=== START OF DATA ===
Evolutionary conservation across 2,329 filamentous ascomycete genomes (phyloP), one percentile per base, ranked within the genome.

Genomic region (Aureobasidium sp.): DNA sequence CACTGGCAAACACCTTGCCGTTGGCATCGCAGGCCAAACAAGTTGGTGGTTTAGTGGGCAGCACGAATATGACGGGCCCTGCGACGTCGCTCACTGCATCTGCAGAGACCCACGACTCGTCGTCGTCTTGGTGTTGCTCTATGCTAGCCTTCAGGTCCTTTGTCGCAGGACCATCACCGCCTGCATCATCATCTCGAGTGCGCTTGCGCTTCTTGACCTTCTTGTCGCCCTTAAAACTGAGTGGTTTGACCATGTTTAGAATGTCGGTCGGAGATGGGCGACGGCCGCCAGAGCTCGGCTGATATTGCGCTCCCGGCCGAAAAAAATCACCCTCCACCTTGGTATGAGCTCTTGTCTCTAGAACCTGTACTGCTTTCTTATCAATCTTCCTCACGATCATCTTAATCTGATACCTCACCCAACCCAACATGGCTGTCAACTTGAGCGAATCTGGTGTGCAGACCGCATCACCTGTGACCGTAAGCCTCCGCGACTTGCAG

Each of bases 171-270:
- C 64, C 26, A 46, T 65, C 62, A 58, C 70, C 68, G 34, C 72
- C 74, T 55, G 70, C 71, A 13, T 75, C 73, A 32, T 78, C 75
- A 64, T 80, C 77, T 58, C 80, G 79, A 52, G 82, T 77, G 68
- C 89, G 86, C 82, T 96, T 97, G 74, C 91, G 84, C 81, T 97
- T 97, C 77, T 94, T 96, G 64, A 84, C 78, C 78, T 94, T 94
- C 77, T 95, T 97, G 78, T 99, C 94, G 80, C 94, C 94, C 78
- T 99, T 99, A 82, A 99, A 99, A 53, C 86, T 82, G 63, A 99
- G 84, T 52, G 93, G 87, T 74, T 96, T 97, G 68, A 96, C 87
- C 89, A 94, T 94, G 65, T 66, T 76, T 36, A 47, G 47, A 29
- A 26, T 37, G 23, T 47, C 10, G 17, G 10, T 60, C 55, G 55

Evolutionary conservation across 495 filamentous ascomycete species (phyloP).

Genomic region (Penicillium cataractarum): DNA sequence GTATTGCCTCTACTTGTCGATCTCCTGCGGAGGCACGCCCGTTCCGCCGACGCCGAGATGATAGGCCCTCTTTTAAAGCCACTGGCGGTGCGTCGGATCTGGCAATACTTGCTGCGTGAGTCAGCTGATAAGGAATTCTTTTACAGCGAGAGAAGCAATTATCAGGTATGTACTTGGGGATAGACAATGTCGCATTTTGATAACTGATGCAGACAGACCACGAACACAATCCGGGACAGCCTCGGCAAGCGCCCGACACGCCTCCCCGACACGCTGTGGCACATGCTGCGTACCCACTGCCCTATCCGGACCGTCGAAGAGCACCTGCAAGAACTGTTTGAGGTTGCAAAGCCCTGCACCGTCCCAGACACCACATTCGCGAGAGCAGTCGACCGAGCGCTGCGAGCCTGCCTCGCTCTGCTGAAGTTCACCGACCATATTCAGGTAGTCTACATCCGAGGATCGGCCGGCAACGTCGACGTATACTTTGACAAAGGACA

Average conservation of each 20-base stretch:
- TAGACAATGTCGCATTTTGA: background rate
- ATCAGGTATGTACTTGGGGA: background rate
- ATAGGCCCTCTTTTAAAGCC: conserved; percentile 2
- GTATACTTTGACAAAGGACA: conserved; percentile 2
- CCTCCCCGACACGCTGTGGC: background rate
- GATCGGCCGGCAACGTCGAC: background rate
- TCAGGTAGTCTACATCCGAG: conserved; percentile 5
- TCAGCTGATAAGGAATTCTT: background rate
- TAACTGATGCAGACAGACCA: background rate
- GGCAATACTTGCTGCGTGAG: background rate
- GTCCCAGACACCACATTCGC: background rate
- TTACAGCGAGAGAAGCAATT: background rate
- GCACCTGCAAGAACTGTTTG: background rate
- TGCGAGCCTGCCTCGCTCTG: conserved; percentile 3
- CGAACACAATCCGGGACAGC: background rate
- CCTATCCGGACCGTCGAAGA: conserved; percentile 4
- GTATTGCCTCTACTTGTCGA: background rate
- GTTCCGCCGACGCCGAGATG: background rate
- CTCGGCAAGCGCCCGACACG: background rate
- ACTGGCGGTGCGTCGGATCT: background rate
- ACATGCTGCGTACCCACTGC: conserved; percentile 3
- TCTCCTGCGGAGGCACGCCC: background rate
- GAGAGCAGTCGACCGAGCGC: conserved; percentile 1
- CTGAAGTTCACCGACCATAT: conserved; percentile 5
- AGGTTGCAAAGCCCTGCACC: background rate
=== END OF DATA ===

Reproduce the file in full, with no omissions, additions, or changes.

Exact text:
Evolutionary conservation across 2,329 filamentous ascomycete genomes (phyloP), one percentile per base, ranked within the genome.

Genomic region (Aureobasidium sp.): DNA sequence CACTGGCAAACACCTTGCCGTTGGCATCGCAGGCCAAACAAGTTGGTGGTTTAGTGGGCAGCACGAATATGACGGGCCCTGCGACGTCGCTCACTGCATCTGCAGAGACCCACGACTCGTCGTCGTCTTGGTGTTGCTCTATGCTAGCCTTCAGGTCCTTTGTCGCAGGACCATCACCGCCTGCATCATCATCTCGAGTGCGCTTGCGCTTCTTGACCTTCTTGTCGCCCTTAAAACTGAGTGGTTTGACCATGTTTAGAATGTCGGTCGGAGATGGGCGACGGCCGCCAGAGCTCGGCTGATATTGCGCTCCCGGCCGAAAAAAATCACCCTCCACCTTGGTATGAGCTCTTGTCTCTAGAACCTGTACTGCTTTCTTATCAATCTTCCTCACGATCATCTTAATCTGATACCTCACCCAACCCAACATGGCTGTCAACTTGAGCGAATCTGGTGTGCAGACCGCATCACCTGTGACCGTAAGCCTCCGCGACTTGCAG

Each of bases 171-270:
- C 64, C 26, A 46, T 65, C 62, A 58, C 70, C 68, G 34, C 72
- C 74, T 55, G 70, C 71, A 13, T 75, C 73, A 32, T 78, C 75
- A 64, T 80, C 77, T 58, C 80, G 79, A 52, G 82, T 77, G 68
- C 89, G 86, C 82, T 96, T 97, G 74, C 91, G 84, C 81, T 97
- T 97, C 77, T 94, T 96, G 64, A 84, C 78, C 78, T 94, T 94
- C 77, T 95, T 97, G 78, T 99, C 94, G 80, C 94, C 94, C 78
- T 99, T 99, A 82, A 99, A 99, A 53, C 86, T 82, G 63, A 99
- G 84, T 52, G 93, G 87, T 74, T 96, T 97, G 68, A 96, C 87
- C 89, A 94, T 94, G 65, T 66, T 76, T 36, A 47, G 47, A 29
- A 26, T 37, G 23, T 47, C 10, G 17, G 10, T 60, C 55, G 55

Evolutionary conservation across 495 filamentous ascomycete species (phyloP).

Genomic region (Penicillium cataractarum): DNA sequence GTATTGCCTCTACTTGTCGATCTCCTGCGGAGGCACGCCCGTTCCGCCGACGCCGAGATGATAGGCCCTCTTTTAAAGCCACTGGCGGTGCGTCGGATCTGGCAATACTTGCTGCGTGAGTCAGCTGATAAGGAATTCTTTTACAGCGAGAGAAGCAATTATCAGGTATGTACTTGGGGATAGACAATGTCGCATTTTGATAACTGATGCAGACAGACCACGAACACAATCCGGGACAGCCTCGGCAAGCGCCCGACACGCCTCCCCGACACGCTGTGGCACATGCTGCGTACCCACTGCCCTATCCGGACCGTCGAAGAGCACCTGCAAGAACTGTTTGAGGTTGCAAAGCCCTGCACCGTCCCAGACACCACATTCGCGAGAGCAGTCGACCGAGCGCTGCGAGCCTGCCTCGCTCTGCTGAAGTTCACCGACCATATTCAGGTAGTCTACATCCGAGGATCGGCCGGCAACGTCGACGTATACTTTGACAAAGGACA

Average conservation of each 20-base stretch:
- TAGACAATGTCGCATTTTGA: background rate
- ATCAGGTATGTACTTGGGGA: background rate
- ATAGGCCCTCTTTTAAAGCC: conserved; percentile 2
- GTATACTTTGACAAAGGACA: conserved; percentile 2
- CCTCCCCGACACGCTGTGGC: background rate
- GATCGGCCGGCAACGTCGAC: background rate
- TCAGGTAGTCTACATCCGAG: conserved; percentile 5
- TCAGCTGATAAGGAATTCTT: background rate
- TAACTGATGCAGACAGACCA: background rate
- GGCAATACTTGCTGCGTGAG: background rate
- GTCCCAGACACCACATTCGC: background rate
- TTACAGCGAGAGAAGCAATT: background rate
- GCACCTGCAAGAACTGTTTG: background rate
- TGCGAGCCTGCCTCGCTCTG: conserved; percentile 3
- CGAACACAATCCGGGACAGC: background rate
- CCTATCCGGACCGTCGAAGA: conserved; percentile 4
- GTATTGCCTCTACTTGTCGA: background rate
- GTTCCGCCGACGCCGAGATG: background rate
- CTCGGCAAGCGCCCGACACG: background rate
- ACTGGCGGTGCGTCGGATCT: background rate
- ACATGCTGCGTACCCACTGC: conserved; percentile 3
- TCTCCTGCGGAGGCACGCCC: background rate
- GAGAGCAGTCGACCGAGCGC: conserved; percentile 1
- CTGAAGTTCACCGACCATAT: conserved; percentile 5
- AGGTTGCAAAGCCCTGCACC: background rate